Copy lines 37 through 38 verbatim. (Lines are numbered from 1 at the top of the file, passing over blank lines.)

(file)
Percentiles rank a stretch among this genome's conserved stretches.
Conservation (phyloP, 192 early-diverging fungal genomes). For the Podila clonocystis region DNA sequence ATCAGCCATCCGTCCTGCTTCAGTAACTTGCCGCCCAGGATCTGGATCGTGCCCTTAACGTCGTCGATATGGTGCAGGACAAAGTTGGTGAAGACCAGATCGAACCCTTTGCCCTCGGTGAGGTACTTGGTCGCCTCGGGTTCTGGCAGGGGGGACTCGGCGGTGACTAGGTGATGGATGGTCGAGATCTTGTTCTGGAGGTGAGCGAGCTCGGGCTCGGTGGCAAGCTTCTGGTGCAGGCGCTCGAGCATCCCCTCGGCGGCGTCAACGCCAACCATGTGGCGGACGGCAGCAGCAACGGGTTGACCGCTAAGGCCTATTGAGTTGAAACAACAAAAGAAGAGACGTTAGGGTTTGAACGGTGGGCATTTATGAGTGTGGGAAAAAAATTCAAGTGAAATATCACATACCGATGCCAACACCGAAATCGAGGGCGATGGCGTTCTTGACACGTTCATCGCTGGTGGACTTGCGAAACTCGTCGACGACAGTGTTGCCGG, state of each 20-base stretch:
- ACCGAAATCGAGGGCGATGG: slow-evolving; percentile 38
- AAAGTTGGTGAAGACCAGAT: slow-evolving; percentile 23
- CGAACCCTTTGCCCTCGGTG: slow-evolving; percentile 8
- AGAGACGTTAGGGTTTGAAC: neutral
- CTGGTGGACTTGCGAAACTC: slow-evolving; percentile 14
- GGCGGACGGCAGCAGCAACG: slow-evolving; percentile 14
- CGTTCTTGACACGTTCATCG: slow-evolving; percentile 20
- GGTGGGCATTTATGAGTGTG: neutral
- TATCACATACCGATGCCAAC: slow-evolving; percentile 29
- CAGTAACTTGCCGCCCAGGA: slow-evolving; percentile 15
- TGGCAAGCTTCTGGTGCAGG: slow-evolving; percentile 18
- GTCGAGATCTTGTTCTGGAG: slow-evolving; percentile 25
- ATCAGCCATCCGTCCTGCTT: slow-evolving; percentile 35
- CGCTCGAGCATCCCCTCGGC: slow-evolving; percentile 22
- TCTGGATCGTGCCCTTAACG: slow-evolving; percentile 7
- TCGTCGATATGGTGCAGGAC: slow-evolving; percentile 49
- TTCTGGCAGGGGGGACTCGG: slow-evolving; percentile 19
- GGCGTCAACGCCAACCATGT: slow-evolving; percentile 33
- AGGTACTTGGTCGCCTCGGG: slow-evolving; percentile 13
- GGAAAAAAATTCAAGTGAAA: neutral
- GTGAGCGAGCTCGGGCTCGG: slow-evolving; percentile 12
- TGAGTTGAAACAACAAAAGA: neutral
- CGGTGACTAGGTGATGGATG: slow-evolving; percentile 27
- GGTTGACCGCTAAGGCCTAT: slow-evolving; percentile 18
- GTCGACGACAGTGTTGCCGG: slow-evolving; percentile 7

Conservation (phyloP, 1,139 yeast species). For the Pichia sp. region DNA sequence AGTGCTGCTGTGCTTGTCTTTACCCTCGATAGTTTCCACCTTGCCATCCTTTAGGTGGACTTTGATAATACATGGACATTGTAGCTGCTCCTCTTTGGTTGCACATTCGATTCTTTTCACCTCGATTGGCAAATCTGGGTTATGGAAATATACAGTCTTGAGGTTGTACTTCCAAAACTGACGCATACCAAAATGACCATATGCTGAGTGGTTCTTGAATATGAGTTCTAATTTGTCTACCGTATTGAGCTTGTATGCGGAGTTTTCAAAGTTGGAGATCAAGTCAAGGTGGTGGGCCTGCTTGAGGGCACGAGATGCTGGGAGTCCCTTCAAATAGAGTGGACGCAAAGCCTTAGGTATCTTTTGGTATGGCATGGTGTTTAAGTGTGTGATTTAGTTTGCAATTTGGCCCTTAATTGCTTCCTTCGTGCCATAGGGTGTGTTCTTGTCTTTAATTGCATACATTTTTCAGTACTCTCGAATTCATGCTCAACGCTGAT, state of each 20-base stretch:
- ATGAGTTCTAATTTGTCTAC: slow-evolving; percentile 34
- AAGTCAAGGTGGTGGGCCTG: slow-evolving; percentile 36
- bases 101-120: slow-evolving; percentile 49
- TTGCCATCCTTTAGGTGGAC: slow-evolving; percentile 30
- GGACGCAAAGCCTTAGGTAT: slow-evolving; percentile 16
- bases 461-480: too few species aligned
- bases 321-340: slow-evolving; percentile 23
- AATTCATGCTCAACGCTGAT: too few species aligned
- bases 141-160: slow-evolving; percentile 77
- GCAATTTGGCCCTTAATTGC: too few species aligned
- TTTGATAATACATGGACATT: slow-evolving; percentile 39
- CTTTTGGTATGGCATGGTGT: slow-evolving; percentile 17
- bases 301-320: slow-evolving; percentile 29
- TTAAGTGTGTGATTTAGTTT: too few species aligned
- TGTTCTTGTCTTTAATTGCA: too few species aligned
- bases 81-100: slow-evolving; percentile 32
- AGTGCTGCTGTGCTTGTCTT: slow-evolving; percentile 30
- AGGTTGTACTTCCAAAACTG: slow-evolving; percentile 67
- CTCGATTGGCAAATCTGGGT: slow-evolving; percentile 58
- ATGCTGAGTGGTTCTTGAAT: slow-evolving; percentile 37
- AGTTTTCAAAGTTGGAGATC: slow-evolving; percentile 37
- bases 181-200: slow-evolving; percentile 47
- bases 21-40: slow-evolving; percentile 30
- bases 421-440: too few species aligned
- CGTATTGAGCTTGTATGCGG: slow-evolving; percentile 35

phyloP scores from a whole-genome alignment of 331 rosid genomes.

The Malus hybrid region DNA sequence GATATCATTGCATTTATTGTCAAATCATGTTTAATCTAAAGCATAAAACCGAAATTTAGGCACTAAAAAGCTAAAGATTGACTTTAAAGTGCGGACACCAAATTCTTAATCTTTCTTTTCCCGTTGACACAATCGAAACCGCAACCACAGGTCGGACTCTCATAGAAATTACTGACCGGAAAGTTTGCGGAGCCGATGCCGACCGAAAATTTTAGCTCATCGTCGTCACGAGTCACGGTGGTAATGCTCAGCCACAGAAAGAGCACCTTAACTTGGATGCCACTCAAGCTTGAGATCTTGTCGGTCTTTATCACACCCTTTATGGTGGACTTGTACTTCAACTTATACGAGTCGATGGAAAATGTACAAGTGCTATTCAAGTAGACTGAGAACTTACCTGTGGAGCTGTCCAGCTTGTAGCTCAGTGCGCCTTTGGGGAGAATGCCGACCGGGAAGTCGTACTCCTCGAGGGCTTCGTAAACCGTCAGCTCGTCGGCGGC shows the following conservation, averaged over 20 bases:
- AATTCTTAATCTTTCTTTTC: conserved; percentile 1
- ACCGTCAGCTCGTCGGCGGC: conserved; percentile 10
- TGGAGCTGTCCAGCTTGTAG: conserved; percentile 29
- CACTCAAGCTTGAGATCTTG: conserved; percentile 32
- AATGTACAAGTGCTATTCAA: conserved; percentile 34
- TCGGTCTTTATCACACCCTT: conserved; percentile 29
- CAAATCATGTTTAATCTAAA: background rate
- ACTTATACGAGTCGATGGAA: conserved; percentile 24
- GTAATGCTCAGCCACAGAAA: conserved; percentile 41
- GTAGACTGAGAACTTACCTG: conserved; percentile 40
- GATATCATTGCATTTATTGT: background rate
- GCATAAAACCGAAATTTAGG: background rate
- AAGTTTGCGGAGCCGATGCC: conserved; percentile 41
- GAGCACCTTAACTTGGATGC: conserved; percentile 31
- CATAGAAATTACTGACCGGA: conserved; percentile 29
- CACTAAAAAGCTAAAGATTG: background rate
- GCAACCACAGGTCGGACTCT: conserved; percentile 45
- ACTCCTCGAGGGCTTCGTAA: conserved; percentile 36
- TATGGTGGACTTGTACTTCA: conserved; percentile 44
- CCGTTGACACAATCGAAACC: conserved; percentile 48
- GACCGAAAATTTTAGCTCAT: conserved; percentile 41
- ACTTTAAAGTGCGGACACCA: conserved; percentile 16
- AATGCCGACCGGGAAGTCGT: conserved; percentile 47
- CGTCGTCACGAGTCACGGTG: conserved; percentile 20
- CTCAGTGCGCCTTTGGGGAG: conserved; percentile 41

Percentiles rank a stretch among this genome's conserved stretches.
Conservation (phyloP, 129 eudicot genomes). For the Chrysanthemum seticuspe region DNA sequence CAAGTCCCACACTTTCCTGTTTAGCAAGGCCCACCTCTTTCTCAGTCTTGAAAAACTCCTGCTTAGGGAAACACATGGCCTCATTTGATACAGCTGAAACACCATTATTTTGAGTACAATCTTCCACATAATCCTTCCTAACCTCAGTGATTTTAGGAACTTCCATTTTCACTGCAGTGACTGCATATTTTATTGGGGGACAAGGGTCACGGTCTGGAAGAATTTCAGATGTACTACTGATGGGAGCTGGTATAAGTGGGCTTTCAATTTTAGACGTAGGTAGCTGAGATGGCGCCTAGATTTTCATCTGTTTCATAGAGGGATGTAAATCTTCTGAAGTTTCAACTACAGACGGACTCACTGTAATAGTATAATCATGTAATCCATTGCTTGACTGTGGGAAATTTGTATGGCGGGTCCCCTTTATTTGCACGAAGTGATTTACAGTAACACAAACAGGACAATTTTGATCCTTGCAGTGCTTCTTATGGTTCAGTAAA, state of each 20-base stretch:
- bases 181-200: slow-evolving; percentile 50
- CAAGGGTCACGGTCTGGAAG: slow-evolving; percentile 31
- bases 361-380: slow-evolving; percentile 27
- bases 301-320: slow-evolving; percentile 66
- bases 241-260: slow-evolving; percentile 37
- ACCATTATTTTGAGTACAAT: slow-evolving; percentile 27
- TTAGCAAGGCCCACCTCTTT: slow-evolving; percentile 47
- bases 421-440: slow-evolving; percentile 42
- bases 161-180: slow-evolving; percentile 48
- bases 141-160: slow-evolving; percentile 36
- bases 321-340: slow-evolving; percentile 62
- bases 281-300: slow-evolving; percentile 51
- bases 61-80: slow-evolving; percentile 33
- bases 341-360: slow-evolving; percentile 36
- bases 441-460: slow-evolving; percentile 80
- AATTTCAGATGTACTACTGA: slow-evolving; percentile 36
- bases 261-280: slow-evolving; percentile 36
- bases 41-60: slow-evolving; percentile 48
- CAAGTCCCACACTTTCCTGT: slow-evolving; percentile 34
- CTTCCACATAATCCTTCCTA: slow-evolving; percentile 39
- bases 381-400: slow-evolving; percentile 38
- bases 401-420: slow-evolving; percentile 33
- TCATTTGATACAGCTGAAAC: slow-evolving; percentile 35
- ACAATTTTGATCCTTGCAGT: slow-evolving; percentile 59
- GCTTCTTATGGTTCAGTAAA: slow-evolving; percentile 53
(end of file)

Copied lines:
- bases 141-160: slow-evolving; percentile 77
- GCAATTTGGCCCTTAATTGC: too few species aligned